The odds of another sharp fall in the price of crude oil are fast receding, according to a prominent commodity analyst.

And oil prices could stabilise over the next six months, said Michael Wittner, global head of oil research at Societe Generale.

Brent crude could trade at an average price of $60 a barrel in the third-quarter of 2015 and then rise to $65 a barrel in the fourth-quarter, according to SocGen.

WTI will track that price, trading at $55 a barrel before rising to $59 a barrel in the final quarter of the year, the French bank added.

Wittner, in an 11 May note to clients, said the "window for a correction will be closing in the coming few weeks".

He highlighted several reasons as to why prices could stabilise over the next six months, including the fact that it comes after the March-to-May quarter, which is usually when global crude supplies are built up.

Crude stockpiles, which indicate an oversupply now, will also be reduced, Wittner stated, as the winding down of refinery maintenance in Europe and Asia means more crude will get processed.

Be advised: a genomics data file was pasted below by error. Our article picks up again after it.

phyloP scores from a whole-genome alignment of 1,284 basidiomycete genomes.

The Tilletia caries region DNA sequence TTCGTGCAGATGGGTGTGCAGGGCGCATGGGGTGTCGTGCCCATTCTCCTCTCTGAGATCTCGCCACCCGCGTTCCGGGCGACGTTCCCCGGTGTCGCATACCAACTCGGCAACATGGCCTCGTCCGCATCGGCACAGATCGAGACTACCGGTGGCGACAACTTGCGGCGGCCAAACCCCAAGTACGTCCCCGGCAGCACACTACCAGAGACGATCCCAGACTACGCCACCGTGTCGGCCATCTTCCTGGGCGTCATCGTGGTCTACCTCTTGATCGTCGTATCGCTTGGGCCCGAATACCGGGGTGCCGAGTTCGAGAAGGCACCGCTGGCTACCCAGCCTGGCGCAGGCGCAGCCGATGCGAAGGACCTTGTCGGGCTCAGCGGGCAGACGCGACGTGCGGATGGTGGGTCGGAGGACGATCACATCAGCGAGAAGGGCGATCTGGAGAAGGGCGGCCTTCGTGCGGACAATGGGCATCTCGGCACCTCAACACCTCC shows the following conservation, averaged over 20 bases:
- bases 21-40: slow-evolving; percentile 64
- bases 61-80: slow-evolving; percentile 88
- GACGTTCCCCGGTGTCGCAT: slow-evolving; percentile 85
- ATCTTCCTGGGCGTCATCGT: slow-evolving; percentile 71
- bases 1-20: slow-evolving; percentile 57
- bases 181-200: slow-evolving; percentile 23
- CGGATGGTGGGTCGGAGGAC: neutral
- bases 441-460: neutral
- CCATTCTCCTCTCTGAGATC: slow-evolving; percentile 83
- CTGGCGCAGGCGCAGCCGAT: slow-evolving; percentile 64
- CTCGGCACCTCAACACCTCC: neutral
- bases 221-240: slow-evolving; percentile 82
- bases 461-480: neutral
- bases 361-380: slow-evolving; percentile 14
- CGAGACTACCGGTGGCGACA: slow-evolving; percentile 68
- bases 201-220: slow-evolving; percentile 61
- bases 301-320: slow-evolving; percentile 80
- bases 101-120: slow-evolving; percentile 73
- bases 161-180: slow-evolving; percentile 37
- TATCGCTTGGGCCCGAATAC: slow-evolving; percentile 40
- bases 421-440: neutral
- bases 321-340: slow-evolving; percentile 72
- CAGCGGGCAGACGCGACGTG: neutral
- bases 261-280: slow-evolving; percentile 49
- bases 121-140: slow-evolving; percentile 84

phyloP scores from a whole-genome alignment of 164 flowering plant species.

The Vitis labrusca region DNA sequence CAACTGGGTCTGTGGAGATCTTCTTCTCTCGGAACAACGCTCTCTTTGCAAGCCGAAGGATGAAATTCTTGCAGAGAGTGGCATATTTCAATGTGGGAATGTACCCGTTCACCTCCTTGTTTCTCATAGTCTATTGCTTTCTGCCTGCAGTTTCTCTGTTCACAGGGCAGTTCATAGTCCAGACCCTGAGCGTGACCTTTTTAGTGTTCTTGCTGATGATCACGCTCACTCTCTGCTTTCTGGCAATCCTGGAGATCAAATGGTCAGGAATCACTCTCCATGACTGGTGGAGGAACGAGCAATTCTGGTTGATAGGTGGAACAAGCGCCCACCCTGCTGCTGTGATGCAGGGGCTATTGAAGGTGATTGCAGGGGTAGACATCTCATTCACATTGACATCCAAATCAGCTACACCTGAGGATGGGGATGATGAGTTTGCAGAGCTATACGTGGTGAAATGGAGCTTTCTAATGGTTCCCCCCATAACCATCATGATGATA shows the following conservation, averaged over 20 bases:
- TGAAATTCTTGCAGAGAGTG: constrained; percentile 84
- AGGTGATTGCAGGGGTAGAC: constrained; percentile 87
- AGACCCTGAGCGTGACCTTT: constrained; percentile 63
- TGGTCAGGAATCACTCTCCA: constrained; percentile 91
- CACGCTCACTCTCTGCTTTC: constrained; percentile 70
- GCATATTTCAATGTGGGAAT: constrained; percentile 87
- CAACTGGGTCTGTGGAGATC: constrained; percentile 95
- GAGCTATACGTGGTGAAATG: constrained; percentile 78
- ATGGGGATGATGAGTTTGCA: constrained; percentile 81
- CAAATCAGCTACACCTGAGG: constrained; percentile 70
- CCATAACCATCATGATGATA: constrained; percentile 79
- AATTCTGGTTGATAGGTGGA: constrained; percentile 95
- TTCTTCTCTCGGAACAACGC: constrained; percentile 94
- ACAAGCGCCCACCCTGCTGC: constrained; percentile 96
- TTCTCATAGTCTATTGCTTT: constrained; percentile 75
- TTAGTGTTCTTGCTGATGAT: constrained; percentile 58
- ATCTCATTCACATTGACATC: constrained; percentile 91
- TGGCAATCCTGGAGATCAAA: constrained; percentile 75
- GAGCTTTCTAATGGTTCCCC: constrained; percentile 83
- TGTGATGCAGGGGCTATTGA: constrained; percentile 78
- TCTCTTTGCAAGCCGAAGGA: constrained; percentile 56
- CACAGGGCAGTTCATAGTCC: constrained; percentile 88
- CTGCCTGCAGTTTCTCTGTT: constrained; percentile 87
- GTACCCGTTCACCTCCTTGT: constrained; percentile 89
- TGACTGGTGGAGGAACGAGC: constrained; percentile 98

US refineries are also expected to step up a gear and further reduce stockpiles, and Wittner said he expects months of declining US crude production to prop up prices further.

Wittner also said that he continued to include a second-quarter correction in his outlook oil.

Wittner warned: "In recent weeks, physical market reports indicate that a large overhang of Atlantic Basin light sweet crude due to sluggish sales has been weighing on prices, or threatening to do so."

"Also, the technical signals have turned bearish for Brent and WTI."

Vandana Hari, Asia editorial director at Platts, told CNBC that sentiment had been hit this week as the fundamentals for oil are showing no signs of change.

Hari told the news channel: "We still are sitting in an oversupply situation. Stocks are plentiful and demand is not really showing signs of strong growth from any part of the world."

Capital Economics said in an 8 May note: "...the rebound [ in oil prices] over the last few months could simply encourage US firms to restart production, while undermining any pick-up in demand. We think that prices are now more likely to fall than to rise over the remainder of the year."

Oil prices plunged to a low of around $45 a barrel in January, from some $120 a barrel in June 2014.

Prices were dragged down by oil cartel Opec's reluctance to cut its output in the face of booming US production, weak global demand, and a strong US dollar.